Sunday, December 15, 2013

A Farewell to Arms (1929)

If a revisit to The Sun Also Rises was disappointing, A Farewell to Arms was worse. The only redeeming part of it, to at least start with the good, was the war scene of retreat and confusion in the last third, when our faithful narrator must finally jump into the river to escape. The love story I thought was hideous—juvenile, empty, unbelievable. If there are or were women like Catherine Barkley in the world, they are harder now for me to take seriously—that whole stoic, long-suffering, plucky figure seems to me mostly a relic of abandoned values and passé. Seems to be, let me say, as we know that all things pass and all things return again and that's how we do it. But in this post-feminist early 21st century a character like that seems to me irrelevant. The first time I read this, circa 1975, I found the ending moving and touching, and I should say that this time I was again affected by it. All sentiment, of course, because this time I also raged against it on another level—I mean, what obvious manipulative claptrap. He leaves the war, tragedy, tragedy, tragedy. Events defy belief. It's too much. In this novel over and over it is the silently suffering stoic, sucking it all up and never making a peep about the pain. People nowadays may talk too much about pain and emotions—but people of that age certainly did not talk enough. Thus A Farewell to Arms seems to me more than anything else just dated. War is hard, but this story is hard in remarkably uninteresting ways. There are numerous conversations here that include apologies for saying too much, requests to stop saying so much, etc. I like to think that this is all a thing of the past, but we'll know better a hundred years from now. Meanwhile, of course, there are the usual Hemingway strengths, such as they are, some I had not noticed before, or forgotten, such as the extreme brevity of the first chapter, which gives it the feel of a curtain-raising invocation, and brings a kind of initial high that I only wish had been merited by what follows.

In case it's not at the library.


  1. Hey, Jeff, this is Richard Riegel, I wish I'd explored the internet more often and found your blog before now, as it's the kind of thoughtful, untweeted discussion I like to read. I might not know about your blog even now, if Scott Woods hadn't linked it in an item on recently. I've been even hungrier for this sort of blog since Rock's Backpages recently ended its Writers' Blog (to which I occasionally contributed), possibly because it was being taken over by some self-serving promo-men types for whom raw consumption was somehow a worthy intellectual ideal.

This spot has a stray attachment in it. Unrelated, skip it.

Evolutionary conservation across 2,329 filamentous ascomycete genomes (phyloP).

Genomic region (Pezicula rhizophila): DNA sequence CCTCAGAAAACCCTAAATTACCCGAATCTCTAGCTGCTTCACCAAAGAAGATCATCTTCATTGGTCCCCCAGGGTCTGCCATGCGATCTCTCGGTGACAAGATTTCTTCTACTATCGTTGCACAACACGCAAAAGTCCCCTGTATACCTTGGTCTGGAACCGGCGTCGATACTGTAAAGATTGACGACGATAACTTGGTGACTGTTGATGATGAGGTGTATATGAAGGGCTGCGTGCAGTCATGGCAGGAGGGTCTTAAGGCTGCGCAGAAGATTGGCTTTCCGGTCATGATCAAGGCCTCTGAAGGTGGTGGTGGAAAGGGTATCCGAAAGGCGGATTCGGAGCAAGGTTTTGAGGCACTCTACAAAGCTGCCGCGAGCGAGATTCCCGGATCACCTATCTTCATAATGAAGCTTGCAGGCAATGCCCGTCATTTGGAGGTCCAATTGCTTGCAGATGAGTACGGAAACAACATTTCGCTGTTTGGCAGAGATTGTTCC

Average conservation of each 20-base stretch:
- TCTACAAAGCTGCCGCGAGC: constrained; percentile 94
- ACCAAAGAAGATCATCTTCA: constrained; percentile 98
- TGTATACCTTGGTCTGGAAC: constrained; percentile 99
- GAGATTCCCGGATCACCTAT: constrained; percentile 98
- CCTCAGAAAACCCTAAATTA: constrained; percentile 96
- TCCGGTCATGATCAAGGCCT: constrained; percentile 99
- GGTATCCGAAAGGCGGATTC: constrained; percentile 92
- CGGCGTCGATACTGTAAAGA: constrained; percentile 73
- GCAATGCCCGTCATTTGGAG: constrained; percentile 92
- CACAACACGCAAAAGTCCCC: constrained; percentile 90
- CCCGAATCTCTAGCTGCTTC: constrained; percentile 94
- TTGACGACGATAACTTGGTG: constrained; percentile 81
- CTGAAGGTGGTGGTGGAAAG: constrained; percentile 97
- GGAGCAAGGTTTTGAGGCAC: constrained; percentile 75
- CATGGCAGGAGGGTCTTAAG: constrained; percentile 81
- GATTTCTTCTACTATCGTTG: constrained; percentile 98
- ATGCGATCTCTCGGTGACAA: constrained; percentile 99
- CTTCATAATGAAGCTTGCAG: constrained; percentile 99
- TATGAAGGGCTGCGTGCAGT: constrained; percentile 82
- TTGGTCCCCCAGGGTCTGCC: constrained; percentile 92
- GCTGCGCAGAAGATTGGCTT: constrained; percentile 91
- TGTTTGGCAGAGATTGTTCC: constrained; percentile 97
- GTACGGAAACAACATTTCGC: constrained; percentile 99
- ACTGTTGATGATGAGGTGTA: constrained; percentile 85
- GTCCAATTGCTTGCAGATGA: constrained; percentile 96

That's all water over the blog now, and I'm glad I'll have "Can't Explain" to read from now on. Your list of topics over at the right, embracing literature and movies as well as pop music, is made to order for my own current interests. I appreciate your re-examinations of Hemingway a long interval after your initial readings of him, as I read most of his major novels in the 1960's, when I was in college, when some of my professors, as well as many current writers of the time, still considered him a Great American Novelist. But I've never felt any desire to go back to his books, and your recent reviews of "A Farewell to Arms" and "The Sun Also Rises" tell me just about what I would have expected of any re-readings, after having lived so long in the post-feminist eon. Thanks for saving me the wear and tear on my aging eyes.

    Interestingly, my favorite novelist when I was in college was Thomas Wolfe, who I'd just discovered via "Look Homeward, Angel" in Freshman English. Wolfe, F. Scott Fitzgerald, and Hemingway were all published by Scribner's in the '20s and early '30s, and Hemingway was insanely jealous of their common editor Maxwell Perkins giving any time (especially to Fitzgerald) rather than to him. In my maturity, such as it is, I regard Fitzgerald as the best writer of that trio, although I still love Wolfe the most, as despite his many (mostly verbose) flaws, he expressed an Art Deco style of literature in a way no other writer I've ever read has done. And as it happens, Thomas Wolfe was Jack Kerouac's favorite novelist when HE was in college.

    Speaking of modernist graphics of the period, thanks for sharing the original Art Moderne jackets (by designer Cleon) of Hemingway's two 1920's novels. I'm glad to look at them again any time. And keep up the good work on "Can't Explain" -- I'll be following it.

  2. Thanks for the kind words, Richard, much appreciated! Thanks also for reminding me of Thomas Wolfe -- I read and liked very much You Can't Go Home Again many years ago and have always meant to get back to him.